to profit by reading you a rhymed problem, wrought out by my friend
the Professor.


Have you heard of the wonderful one-shay,
That was built in such a logical way
It ran a hundred years to a day,
And then, of a sudden, it--ah, but stay,
I'll tell you what happened without delay,
Scaring the parson into fits,
Frightening people out of their wits, -
Have you ever heard of that, I say?

Seventeen hundred and fifty-five.
Georgius Secundus was then alive, -
Snuffy old drone from the German hive.
That was the year when Lisbon-town
Saw the earth open and gulp her down,
And Braddock's army was done so brown,
Left without a scalp to its crown.
It was on the terrible Earthquake-day
That the Deacon finished the one-hoss-shay.

Now in building of chaises, I tell you what,
There is always SOMEWHERE a weakest spot, -
In hub, tire, felloe, in spring or thill,
In panel, or crossbar, or floor, or sill,
In screw, bolt, thoroughbrace,--lurking still
Find it somewhere you must and will, -
Above or below, or within or without, -
And that's the reason, beyond a doubt,
A chaise BREASTS DOWN, but doesn't WEAR OUT.

But the Deacon swore (as Deacons do,
With an "I dew vum," or an "I tell YEOU,")
He would build one shay to beat the taown
'n' the keounty 'n' all the kentry raoun';
It should be so built that it COULDN' break daown -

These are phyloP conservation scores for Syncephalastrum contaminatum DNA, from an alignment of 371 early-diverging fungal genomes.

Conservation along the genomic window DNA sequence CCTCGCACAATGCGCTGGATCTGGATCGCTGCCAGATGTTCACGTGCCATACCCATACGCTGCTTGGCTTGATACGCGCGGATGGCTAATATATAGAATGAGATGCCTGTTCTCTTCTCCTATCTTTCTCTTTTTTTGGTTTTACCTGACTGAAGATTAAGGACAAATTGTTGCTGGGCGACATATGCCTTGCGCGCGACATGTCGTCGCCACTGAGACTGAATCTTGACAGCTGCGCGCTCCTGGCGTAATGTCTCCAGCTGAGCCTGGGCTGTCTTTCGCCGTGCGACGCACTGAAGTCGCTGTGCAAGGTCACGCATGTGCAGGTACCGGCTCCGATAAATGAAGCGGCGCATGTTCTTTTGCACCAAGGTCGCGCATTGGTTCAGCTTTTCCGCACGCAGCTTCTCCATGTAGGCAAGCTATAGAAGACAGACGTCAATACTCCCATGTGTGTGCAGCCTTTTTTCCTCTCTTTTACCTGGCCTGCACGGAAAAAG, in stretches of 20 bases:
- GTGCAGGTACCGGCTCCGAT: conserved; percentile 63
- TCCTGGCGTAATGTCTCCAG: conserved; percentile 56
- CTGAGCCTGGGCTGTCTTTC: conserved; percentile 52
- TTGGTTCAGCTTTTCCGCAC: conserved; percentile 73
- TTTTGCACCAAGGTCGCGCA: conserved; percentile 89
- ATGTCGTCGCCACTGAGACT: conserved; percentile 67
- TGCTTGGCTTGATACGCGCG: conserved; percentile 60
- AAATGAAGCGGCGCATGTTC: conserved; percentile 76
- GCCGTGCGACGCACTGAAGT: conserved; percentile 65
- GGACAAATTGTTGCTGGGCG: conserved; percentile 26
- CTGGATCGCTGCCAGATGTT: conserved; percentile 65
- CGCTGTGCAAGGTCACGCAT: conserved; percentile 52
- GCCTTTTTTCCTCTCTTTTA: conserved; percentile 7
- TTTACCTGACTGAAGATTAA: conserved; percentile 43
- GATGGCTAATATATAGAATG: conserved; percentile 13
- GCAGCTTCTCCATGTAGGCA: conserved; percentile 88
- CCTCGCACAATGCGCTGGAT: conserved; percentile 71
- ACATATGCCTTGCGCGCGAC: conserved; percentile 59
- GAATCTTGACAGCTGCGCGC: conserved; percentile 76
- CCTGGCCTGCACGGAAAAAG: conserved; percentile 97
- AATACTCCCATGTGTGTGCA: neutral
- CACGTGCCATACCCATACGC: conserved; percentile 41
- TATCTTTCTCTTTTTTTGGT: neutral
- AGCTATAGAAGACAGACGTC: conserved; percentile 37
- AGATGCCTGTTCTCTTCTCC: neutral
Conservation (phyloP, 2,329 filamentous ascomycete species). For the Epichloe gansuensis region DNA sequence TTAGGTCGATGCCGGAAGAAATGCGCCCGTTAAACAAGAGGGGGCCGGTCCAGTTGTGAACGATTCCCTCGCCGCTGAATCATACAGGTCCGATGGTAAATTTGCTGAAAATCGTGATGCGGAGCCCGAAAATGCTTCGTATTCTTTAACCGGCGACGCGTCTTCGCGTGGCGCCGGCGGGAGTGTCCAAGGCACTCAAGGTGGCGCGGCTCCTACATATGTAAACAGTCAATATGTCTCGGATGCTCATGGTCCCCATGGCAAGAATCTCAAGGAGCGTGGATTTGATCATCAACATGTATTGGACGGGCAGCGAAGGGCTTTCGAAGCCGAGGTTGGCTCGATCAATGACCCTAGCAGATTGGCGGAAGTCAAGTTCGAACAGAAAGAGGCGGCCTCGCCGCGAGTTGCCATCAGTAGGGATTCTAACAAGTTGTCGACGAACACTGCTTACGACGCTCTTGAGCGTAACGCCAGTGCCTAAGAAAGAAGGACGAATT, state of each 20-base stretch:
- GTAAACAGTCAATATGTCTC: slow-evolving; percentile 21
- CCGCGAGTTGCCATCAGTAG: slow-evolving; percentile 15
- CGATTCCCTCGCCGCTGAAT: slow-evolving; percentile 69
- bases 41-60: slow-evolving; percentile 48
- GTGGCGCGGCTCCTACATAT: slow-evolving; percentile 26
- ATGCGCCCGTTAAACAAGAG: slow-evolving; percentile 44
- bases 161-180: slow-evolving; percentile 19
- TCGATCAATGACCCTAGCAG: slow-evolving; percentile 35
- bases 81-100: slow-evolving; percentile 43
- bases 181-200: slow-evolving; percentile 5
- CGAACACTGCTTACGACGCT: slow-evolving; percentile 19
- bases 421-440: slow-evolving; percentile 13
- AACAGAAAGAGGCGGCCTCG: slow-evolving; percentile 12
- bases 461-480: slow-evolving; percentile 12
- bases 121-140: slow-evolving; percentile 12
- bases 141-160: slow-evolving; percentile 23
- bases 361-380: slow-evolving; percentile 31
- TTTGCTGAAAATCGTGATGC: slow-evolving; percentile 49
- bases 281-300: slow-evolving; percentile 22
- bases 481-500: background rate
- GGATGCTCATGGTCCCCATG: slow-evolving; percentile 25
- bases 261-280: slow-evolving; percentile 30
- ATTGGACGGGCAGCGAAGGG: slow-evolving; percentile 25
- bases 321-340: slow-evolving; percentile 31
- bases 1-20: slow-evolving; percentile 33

- "Fur," said the Deacon, "'t's mighty plain
Thut the weakes' place mus' stan the strain;
'n' the way t' fix it, uz I maintain,
Is only jest
T' make that place uz strong uz the rest."

So the Deacon inquired of the village folk
Where he could find the strongest oak,
That couldn't be split nor bent nor broke, -
That was for spokes and floor and sills;
He sent for lancewood to make the thills;
The crossbars were ash, from the straightest trees;
The panels of white-wood, that cuts like cheese,
But lasts like iron for things like these;
The hubs of logs from the "Settler's ellum," -
Last of its timber,--they couldn't sell 'em,
Never an axe had seen their chips,
And the wedges flew from between their lips,
Their blunt ends frizzled like celery-tips;
Step and prop-iron, bolt and screw,
Spring, tire, axle, and linchpin too,
Steel of the finest, bright and blue;
Thoroughbrace bison-skin, thick and wide;
Boot, top, dasher, from tough old hide
Found in the pit when the tanner died.